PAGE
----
Book Review: Wormwood

Posted April 18, 2016 by lomeraniel in Audiobooks, Dystopian, Post-Apocalyptic, Review, Uncategorized / 0 Comments


Disclaimer: Review originally posted at

Nate Wilder lives in eternal fear of environmental disasters, anxiety gets the best of him, and he lives obsessed by the daily news. After hearing about a new international threat he decides to get prepared and starts gathering supplies for the imminent apocalypse. He finds a suitable basement at the blood test facility where he works and starts to stash things away in the most secretive way, because he can’t face to be unprepared, but he can’t either face the fact that he might be overreacting.

Jeanette works with Nate at the blood test center, and she is lucky enough to be with Nate when the disaster happens. Both take refuge at the blood test center basement and find that Nate was right after all.

The story is built up very slowly. The first third of the book is just character introduction and how the disaster happened. We are presented with many political details that might have been overlooked, since they do not add much to the story. Also, in that first third of the book there are no dialogues, which makes it a bit dull.

Luckily after the bombs were dropped we start to see some character development and real things happening. There are several characters in the book but only three: Nate, Jeanette and Simon, are really developed and evolve with time. The rest of characters are plain and one-dimensional.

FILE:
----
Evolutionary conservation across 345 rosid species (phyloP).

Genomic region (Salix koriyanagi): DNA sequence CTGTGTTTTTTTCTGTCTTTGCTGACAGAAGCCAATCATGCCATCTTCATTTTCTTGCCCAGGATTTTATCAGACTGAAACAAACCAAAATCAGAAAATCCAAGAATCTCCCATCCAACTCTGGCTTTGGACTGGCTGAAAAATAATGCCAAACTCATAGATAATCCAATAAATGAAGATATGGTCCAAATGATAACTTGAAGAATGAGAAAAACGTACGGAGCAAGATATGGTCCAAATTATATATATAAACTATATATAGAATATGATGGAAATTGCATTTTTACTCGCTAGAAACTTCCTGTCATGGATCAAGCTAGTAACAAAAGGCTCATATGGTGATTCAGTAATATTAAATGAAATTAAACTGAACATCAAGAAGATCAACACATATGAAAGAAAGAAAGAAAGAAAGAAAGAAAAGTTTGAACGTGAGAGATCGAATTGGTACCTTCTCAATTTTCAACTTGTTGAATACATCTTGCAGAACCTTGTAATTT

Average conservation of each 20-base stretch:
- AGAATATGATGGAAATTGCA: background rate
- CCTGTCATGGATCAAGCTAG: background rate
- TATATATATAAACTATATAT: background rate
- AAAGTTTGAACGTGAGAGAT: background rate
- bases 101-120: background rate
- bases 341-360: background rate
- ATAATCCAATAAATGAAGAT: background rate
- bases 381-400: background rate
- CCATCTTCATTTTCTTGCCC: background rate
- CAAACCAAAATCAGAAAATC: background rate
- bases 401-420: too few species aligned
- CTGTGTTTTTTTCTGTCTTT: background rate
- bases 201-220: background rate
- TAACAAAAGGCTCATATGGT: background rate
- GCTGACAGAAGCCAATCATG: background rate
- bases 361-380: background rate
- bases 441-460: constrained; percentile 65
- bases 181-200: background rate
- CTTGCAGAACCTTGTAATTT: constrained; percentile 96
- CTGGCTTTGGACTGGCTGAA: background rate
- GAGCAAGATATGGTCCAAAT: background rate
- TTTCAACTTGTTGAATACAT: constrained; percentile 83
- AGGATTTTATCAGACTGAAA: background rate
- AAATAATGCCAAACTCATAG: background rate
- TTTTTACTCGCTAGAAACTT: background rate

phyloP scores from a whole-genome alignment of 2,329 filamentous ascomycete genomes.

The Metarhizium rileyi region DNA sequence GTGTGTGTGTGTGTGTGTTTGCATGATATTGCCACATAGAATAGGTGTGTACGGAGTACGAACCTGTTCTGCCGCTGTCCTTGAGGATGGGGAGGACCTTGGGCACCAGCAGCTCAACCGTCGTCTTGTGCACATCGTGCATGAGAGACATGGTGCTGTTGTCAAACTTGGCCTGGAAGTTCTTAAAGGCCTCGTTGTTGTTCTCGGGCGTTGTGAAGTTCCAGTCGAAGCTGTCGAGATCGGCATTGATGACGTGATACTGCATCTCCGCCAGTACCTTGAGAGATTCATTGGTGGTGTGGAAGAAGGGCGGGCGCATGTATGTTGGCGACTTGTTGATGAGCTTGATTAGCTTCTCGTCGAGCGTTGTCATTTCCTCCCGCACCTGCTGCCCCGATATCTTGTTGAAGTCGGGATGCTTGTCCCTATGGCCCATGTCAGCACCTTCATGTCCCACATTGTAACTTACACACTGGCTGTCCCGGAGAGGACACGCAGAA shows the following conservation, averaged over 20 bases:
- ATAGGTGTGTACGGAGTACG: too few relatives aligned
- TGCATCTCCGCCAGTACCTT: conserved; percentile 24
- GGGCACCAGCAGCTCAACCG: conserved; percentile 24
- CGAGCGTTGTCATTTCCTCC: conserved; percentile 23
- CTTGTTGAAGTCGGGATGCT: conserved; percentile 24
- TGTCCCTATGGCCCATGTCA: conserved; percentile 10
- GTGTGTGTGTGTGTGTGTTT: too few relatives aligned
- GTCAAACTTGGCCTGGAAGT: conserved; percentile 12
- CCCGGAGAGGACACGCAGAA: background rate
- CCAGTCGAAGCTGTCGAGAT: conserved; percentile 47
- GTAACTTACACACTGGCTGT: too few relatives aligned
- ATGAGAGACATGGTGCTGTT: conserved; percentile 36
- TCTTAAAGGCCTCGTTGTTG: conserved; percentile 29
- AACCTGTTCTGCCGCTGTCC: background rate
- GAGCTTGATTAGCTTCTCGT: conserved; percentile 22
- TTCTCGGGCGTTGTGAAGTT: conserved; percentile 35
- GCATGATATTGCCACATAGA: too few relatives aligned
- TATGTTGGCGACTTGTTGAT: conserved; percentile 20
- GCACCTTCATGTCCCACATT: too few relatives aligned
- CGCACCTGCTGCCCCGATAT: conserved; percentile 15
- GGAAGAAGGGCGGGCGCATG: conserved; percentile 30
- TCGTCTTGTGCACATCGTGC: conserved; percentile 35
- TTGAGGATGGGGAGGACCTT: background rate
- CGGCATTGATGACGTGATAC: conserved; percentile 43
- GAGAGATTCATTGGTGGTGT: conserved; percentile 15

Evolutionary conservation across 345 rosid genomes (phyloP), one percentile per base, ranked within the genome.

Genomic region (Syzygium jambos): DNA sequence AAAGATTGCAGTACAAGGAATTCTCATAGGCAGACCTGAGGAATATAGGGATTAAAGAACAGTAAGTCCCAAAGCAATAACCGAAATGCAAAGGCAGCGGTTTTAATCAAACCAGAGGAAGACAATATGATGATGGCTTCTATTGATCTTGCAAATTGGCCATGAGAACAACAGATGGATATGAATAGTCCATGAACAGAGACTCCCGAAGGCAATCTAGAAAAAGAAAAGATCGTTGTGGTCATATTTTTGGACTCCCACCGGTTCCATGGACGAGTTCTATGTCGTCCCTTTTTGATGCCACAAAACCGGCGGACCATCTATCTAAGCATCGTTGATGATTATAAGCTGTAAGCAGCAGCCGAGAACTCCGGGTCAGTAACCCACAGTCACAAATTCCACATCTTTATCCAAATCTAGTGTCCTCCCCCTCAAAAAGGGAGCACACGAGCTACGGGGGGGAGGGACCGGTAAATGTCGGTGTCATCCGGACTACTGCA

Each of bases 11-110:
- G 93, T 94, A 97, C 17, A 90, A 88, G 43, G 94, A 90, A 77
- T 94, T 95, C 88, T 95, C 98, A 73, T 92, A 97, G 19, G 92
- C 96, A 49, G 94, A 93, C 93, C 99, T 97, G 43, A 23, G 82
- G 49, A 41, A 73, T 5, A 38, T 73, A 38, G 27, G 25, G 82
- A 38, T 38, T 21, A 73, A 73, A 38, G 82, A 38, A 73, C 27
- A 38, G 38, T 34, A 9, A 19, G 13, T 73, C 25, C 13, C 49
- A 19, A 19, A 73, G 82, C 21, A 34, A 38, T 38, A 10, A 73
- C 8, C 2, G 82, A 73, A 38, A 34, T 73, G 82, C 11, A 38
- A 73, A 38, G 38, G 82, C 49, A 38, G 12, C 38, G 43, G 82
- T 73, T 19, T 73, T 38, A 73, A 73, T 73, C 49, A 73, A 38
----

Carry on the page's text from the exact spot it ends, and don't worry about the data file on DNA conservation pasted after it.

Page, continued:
For me there is something in the rhythm of this book that does not completely work. While the beginning is very slow, the end feels rushed. One hour before the end I was convinced that we were going to be left with a cliffhanger leading to a second book, but the story is closed just at the very end. I would have expected and enjoyed a longer and more difficult trip of Nate and his six companions, and I even expected the reunion to happen in a second book. It just felt a bit anticlimactic and rushed.

The book is in general correctly written, but at times Ackerman uses repeated expressions like “Nate did this, Nate did that, Nate went”, that break the rhythm of the narration.

Kevin Pierce brought the story to life and it was an added value to the book. The audio production was correct.

All in all, I liked the story, and finding flawed characters makes it to become real. It is very interesting how they evolve, and Nate undergoes a heavy transformation from a very anxious person to somebody valuable for the community in the post-apocalyptical world.